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Bat Brains

January 16, 2012

Like humans, bats process some types of sounds on the right side of their brains and other sounds on the left side of their brains.

Transcript

BOB HIRSHON (host):

Two sides of the same brain…I’m Bob Hirshon and this is Science Update. 

Humans tend to use the left side of their brains to process speech sounds and the right side to process music. Now, researchers have found that bats also process sounds differently on the right and left sides of their brains. Bats use echolocation to navigate in the dark. But they’re social animals, and they communicate using calls like this one, which has been slowed down so it’s within the range of human hearing.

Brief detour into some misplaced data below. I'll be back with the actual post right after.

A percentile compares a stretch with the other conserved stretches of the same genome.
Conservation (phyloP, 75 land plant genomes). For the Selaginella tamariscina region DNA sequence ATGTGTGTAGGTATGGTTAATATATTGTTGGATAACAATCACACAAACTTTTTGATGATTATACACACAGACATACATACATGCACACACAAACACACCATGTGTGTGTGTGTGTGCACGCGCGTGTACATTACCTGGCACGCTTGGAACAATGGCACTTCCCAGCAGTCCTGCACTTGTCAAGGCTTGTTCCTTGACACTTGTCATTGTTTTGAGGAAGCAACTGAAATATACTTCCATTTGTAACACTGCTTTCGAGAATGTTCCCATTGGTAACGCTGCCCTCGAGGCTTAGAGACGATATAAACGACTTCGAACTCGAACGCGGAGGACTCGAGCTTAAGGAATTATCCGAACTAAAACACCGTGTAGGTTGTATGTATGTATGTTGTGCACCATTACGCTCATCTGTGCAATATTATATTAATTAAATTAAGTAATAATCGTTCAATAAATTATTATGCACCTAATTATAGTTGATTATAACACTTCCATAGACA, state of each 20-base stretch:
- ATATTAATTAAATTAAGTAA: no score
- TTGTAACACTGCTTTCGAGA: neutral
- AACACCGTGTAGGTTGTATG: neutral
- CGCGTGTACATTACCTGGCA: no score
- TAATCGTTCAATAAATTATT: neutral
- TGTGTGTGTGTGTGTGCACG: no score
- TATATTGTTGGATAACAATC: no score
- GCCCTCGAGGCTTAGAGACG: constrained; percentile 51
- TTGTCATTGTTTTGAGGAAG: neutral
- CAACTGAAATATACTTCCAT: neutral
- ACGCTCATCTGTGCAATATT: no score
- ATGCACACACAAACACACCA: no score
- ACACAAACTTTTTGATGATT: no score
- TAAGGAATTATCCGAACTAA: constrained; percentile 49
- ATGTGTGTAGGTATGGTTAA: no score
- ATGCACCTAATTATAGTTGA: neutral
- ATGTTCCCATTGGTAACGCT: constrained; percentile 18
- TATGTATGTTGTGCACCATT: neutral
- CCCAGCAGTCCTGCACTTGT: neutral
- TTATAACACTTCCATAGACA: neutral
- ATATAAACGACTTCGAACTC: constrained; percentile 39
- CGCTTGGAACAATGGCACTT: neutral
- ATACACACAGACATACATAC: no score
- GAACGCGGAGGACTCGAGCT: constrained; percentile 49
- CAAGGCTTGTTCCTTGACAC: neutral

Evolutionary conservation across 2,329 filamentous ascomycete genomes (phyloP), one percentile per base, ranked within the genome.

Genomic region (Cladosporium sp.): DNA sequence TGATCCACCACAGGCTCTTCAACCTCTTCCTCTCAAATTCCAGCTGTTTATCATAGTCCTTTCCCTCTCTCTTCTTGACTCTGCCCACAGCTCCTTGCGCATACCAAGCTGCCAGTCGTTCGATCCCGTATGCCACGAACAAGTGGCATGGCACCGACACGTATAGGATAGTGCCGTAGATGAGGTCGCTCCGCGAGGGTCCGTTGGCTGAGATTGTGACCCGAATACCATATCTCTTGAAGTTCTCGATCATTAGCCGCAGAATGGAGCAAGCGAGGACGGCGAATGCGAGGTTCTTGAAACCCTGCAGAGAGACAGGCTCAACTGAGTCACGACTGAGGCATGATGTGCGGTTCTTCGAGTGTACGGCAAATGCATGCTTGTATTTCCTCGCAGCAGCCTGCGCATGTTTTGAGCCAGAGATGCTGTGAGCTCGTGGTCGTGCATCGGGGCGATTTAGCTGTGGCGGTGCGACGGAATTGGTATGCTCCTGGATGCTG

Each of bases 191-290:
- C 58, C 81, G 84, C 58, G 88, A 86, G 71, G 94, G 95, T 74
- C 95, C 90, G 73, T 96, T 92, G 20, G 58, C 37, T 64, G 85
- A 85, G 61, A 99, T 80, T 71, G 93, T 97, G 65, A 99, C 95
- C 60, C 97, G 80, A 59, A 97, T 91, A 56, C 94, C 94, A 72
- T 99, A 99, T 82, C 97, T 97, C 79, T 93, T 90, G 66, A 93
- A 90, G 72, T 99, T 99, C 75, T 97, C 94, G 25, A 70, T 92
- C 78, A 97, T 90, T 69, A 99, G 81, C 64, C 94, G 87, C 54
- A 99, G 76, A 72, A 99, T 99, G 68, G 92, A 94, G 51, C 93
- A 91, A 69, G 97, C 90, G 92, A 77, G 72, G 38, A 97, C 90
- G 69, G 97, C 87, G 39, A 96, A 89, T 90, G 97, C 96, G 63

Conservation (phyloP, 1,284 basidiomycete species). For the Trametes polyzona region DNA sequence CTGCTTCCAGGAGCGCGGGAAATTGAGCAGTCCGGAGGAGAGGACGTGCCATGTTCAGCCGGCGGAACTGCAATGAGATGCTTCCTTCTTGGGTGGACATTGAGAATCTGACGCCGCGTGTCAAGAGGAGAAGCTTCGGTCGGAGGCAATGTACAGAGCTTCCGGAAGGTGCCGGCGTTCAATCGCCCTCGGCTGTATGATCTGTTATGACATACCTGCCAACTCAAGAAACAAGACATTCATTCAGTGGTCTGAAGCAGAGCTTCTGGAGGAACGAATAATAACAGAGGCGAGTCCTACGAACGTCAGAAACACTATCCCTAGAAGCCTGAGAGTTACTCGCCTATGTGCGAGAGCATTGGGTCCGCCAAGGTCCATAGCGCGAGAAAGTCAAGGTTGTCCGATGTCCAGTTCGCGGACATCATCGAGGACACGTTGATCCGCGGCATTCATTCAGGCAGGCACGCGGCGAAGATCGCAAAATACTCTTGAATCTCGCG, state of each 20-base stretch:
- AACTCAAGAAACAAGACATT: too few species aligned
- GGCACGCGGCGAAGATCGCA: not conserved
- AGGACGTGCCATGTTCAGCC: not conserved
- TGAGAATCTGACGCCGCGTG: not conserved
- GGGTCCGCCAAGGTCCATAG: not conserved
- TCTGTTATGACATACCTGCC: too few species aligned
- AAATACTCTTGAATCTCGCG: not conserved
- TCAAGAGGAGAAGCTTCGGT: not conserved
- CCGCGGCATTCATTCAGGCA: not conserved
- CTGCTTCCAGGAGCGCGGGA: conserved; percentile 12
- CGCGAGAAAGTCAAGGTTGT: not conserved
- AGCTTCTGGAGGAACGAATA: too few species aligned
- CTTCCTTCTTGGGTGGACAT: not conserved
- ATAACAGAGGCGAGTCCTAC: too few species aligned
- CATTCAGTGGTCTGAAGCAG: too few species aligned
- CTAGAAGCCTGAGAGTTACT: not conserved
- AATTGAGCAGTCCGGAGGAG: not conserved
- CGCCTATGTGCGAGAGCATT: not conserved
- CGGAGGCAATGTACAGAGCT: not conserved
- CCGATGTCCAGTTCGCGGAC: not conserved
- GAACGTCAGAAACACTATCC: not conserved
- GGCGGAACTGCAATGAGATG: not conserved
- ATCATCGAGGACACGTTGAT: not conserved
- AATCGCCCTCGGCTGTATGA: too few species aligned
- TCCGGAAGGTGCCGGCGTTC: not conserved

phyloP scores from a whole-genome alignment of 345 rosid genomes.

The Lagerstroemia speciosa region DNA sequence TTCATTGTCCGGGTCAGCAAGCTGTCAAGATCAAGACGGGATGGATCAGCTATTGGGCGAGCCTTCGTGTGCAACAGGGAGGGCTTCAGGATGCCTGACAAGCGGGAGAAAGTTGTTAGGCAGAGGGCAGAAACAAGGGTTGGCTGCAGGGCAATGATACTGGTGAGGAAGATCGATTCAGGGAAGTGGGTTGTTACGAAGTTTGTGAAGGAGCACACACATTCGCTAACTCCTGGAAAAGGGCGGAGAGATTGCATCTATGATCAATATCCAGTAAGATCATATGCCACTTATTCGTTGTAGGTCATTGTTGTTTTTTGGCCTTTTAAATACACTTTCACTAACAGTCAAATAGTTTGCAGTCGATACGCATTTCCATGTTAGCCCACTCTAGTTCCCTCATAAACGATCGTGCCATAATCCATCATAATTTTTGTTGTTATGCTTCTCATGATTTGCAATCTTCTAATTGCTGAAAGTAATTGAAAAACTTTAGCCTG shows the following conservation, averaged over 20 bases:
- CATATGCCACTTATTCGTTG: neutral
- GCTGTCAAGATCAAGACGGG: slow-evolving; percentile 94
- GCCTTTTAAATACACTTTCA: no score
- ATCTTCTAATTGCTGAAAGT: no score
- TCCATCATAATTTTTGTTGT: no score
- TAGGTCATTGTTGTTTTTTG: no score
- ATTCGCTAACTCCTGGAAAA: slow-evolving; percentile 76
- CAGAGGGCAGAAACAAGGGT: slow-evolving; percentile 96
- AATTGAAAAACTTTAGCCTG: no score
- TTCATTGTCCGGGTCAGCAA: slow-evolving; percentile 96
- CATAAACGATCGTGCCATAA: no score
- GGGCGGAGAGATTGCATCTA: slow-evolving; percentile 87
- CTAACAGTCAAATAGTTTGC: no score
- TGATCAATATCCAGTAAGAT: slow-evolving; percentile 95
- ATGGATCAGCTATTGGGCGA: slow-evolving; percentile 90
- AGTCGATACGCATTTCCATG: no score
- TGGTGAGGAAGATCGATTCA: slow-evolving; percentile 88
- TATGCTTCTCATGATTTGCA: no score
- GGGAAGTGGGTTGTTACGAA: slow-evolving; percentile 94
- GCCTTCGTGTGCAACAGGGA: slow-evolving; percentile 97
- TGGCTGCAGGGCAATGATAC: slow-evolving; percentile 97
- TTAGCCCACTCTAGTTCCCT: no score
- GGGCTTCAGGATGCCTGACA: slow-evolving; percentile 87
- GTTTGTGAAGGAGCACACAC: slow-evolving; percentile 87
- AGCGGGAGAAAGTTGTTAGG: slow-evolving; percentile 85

(Bat call slowed down)

Georgetown University neuroscientist Jag Kanwal recorded the activity of single neurons in the bats’ brains as they listened to both types of sounds.

JAG KANWAL (Georgetown University Medical Center):

And we find that neurons on the right respond better to echolocation sounds than they respond to the communication sounds.

HIRSHON:

He says neurons are specialized for processing just one type of sound. But by using both sides of the brain, bats and humans can process two types of sound at the same time. I’m Bob Hirshon, for AAAS, the science society.